Chef Demonstrations & Tastings

2016 Chef Demonstrations & Tasting Schedule

Please come back closer to the Fair date for the 2016 Fair artists. Below is the web page for the 2015 Fair to give you an idea of what to expect at the 2016 Fair.

2015 Chef Demonstrations & Tasting Schedule

  • 11:00 a.m.
  • Noon
  • 1:00 p.m.
  • 2:00 p.m.

Indigenous Ingredients for sale. Tohono O’odham Community Action (TOCA) offers a comprehensive set of programs aimed at creating a healthy, culturally vital and sustainable community.  They will be selling tepary beans and other ingredients near the Chef Demo tent near the entrance to the Museum.

Native Foods Cooking Demonstrations & Tasting

Join us for a delightful and tasty exploration of Native foods and the bounty of our Sonoran Desert. Throughout the Fair weekend, visiting chefs will be demonstrating and sharing their passion for foods, in both traditional and modern preparations, that will tantalize your taste buds, heighten your awareness of the delicious and nutritious ingredients found in our desert home, provide recipes and easy tips for home preparation, and teach you about the traditions and values native communities celebrate in harvesting, preparing, and enjoying meals together.

Cooking demonstrations will be held in the Pritzloff Garden (close to the Museum entrance).

Saturday, March 7

11 a.m. Chef Nephi Craig (White Mountain Apache), Sunrise Resort, Greer

Traditional White Mountain Apache Corn Bread
(A traditional appetizers that is on the current menu and that was featured in the 2014 issue of Best of Summer in Food and Wine Magazine)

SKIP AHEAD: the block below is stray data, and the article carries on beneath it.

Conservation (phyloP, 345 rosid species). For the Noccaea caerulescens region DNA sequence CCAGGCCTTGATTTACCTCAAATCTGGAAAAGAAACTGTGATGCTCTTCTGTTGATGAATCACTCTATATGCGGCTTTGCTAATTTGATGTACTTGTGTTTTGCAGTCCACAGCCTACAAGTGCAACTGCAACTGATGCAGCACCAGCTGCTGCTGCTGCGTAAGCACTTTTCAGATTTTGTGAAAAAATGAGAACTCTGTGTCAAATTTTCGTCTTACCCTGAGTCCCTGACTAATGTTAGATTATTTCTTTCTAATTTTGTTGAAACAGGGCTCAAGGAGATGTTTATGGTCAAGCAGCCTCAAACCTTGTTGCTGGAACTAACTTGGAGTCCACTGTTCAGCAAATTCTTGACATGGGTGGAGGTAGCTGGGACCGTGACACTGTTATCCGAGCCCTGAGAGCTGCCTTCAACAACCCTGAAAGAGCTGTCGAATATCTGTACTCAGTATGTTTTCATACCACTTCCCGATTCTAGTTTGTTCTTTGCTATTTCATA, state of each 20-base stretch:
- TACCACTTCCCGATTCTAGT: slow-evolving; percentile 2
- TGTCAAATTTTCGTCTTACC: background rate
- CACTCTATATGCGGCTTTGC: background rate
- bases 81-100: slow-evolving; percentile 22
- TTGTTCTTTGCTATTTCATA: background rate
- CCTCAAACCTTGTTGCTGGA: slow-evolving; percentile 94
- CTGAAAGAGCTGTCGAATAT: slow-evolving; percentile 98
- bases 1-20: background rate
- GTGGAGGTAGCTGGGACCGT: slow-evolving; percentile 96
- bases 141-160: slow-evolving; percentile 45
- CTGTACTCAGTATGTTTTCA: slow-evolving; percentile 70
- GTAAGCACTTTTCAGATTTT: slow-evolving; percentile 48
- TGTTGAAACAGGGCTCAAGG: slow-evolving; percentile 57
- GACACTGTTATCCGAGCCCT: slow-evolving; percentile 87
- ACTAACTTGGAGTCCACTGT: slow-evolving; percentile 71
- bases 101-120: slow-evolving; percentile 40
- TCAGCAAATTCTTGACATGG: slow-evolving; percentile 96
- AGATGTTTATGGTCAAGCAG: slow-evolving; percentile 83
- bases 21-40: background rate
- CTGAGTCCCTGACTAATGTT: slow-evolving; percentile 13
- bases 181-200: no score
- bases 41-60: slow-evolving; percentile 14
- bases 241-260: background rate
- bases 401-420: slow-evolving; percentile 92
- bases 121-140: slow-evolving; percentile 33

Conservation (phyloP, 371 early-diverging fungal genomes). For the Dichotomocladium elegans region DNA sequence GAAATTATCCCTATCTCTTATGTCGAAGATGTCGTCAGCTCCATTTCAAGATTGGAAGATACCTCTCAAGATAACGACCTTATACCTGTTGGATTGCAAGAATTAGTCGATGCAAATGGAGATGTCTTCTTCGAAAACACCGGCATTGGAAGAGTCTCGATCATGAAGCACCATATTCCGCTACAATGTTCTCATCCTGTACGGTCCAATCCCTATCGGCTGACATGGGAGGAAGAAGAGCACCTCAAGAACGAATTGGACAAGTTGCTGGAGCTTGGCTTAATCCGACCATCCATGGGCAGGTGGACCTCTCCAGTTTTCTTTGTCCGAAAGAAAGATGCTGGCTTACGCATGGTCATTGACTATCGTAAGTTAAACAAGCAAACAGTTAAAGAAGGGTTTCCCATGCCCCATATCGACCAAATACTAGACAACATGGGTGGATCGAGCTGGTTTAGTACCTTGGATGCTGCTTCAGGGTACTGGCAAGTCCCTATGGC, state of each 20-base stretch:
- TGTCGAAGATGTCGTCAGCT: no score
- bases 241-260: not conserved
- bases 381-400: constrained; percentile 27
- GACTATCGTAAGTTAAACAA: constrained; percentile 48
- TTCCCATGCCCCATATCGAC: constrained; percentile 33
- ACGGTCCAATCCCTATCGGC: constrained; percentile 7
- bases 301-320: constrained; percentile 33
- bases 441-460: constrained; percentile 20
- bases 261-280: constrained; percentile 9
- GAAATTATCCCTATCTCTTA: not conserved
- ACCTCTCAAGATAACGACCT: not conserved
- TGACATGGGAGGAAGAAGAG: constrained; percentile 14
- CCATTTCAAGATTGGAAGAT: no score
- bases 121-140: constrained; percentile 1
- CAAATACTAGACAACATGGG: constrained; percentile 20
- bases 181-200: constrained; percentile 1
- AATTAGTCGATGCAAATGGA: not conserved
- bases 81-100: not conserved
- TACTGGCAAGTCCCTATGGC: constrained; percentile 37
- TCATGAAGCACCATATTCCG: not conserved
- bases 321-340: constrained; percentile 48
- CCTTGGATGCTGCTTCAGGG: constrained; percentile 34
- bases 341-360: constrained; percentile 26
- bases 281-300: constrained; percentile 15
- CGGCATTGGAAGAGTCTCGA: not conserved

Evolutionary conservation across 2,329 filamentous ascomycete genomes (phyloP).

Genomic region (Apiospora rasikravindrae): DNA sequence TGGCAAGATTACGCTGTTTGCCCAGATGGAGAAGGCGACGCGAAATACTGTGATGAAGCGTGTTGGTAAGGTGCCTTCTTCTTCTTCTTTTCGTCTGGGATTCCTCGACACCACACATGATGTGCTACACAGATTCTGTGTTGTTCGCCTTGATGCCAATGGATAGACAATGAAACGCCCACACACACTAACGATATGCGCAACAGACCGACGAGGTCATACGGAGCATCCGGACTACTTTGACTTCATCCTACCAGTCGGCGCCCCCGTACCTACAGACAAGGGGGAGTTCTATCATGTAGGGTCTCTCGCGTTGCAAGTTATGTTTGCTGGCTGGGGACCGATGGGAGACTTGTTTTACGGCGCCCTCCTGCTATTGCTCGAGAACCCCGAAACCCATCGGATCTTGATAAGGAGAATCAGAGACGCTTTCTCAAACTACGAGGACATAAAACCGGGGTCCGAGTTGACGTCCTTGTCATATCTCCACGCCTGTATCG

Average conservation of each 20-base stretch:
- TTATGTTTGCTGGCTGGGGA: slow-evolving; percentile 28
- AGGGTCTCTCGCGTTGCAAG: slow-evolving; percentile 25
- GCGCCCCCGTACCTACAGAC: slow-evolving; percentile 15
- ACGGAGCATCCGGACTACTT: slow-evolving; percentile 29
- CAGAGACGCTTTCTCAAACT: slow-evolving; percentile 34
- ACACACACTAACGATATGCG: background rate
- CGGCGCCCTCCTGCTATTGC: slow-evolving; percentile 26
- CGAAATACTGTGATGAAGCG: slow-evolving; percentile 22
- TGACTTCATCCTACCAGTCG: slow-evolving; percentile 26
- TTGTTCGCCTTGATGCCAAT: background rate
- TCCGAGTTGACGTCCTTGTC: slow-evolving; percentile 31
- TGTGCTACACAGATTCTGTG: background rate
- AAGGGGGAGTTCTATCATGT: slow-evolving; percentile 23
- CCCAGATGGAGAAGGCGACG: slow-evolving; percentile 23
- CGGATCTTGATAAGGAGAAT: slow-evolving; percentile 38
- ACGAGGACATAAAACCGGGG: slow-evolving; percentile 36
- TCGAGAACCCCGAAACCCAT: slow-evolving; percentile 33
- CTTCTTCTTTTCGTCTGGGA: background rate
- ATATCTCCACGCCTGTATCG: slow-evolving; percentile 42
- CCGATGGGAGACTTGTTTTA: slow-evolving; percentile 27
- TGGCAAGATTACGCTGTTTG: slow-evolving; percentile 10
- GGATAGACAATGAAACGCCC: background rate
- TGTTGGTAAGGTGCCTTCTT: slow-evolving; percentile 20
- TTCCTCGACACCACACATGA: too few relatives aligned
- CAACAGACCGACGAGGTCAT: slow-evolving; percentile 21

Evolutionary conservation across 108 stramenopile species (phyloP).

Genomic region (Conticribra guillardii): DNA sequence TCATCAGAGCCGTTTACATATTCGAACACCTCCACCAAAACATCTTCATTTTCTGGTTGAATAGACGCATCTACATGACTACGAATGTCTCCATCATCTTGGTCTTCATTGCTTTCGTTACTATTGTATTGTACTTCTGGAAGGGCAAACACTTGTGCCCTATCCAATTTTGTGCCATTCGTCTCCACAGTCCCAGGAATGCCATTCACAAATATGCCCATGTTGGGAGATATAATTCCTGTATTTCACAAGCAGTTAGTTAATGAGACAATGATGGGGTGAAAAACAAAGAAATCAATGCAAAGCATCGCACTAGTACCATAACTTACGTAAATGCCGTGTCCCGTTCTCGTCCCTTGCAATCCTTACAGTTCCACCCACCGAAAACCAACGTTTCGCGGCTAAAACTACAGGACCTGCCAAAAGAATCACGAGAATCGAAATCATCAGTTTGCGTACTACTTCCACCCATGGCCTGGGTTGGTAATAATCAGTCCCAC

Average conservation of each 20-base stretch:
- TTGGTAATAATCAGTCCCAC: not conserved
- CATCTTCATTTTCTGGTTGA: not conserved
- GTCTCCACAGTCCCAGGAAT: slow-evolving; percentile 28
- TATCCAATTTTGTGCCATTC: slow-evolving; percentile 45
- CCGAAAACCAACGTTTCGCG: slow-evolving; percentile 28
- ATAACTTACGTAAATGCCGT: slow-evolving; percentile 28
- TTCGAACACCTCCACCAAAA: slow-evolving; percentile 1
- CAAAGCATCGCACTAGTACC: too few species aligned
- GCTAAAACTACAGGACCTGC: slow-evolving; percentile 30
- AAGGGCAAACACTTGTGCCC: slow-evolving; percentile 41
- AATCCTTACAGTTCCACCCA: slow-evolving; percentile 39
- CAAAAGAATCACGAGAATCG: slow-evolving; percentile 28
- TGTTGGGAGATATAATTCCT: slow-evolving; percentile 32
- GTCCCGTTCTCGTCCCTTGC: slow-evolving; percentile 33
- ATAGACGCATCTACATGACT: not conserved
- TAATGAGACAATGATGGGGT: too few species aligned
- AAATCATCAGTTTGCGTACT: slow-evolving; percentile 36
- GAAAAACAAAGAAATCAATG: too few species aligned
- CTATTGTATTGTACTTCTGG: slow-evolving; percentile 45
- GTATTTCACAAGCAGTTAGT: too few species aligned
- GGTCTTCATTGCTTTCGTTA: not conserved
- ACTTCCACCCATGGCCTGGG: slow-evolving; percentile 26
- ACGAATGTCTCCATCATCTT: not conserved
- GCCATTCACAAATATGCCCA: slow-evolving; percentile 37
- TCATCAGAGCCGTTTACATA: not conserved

DINETAH BLUE CORN FRITTERS served with Berries, Seeds, and Pinon Cloud
12 p.m. Chef Irene Rutigliano, Heard Museum Cafe
1 p.m. Chef Felicia Ruiz (Tewa)
2 p.m. Desert Rain Café staff (Tohono O’odham), Sells, Arizona
Cholla Bud Citrus Salad

Sunday, March 8

11, noon –  Chef Irene Rutigliano, Heard Museum Cafe
12 p.m. – Chef LaDawn Yazzie
1 p.m. –
Velvet & Ramona Button, Ramona Farms (Gila River Indian Community)
2 p.m. Desert Rain Café staff (Tohono O’odham), Sells, Arizona
Tepary Bean Wild Rice Salad Wraps

Indigenous Ingredients for sale – Tohono O’odham Community Action

Chef Nephi Craig

Nephi Craig
Chef Nephi Craig (White Mountain Apache), Sunrise Park Resort, Greer, AZ and founder of the Native American Culinary Association (NACA). Nephi provides training, workshops, and lectures on Native American Cuisine to groups across the U.S. and abroad. He takes great pride in sharing the spiritual and celebratory traditions of food in nurturing and healing both body and soul. A highlight of his work with NACA includes preparing a Native American themed menu for the renowned James Beard Foundation at the James Beard House in New York City.

Chef Felicia Ruiz,  Tewa and Mexican (Isleta and Sandia Pueblo)

A native of Arizona, Chef Felicia Ruiz would best describe herself as a Natural Chef.  She is a mindful eater and strongly believes in the benefits of healthy eating and the preparation of REAL foods.  Felicia’s passion for cooking began at an early age and she has cultivated a cooking style that has been influenced by family, heritage, education, and a commitment to her beliefs.

For the past two decades, Felicia’s quest has taken her to over a dozen countries.  She has spent that time studying various culinary techniques and increasing her understanding of the benefits of food as a natural medicine.  Felicia has adopted a philosophy that “Foods closest to the earth, foods that have been nurtured, offer the most valuable keys to wellness.”

Chef Ruiz has opened two award-winning and internationally recognized businesses in Phoenix, Arizona.  With a particular focus on a natural, plant-based diet, she continues to conduct workshops and classes that promote wellness and healthy eating.

Desert Rain Café, Sells, Arizona

Desert Rain Café opened in 2009 and is an enterprise of the Tohono O’odham Community Action (TOCA). Each dish contains at least one traditional Tohono O’odham food such as cholla buds, tepary beans or saguaro fruit syrup.  Sometimes we prepare them as our people have for countless generations and sometimes in new ways.  Either way, it is done with the utmost respect for the foods that I’itoi – our Elder Brother – provided to sustain the People of the Desert.

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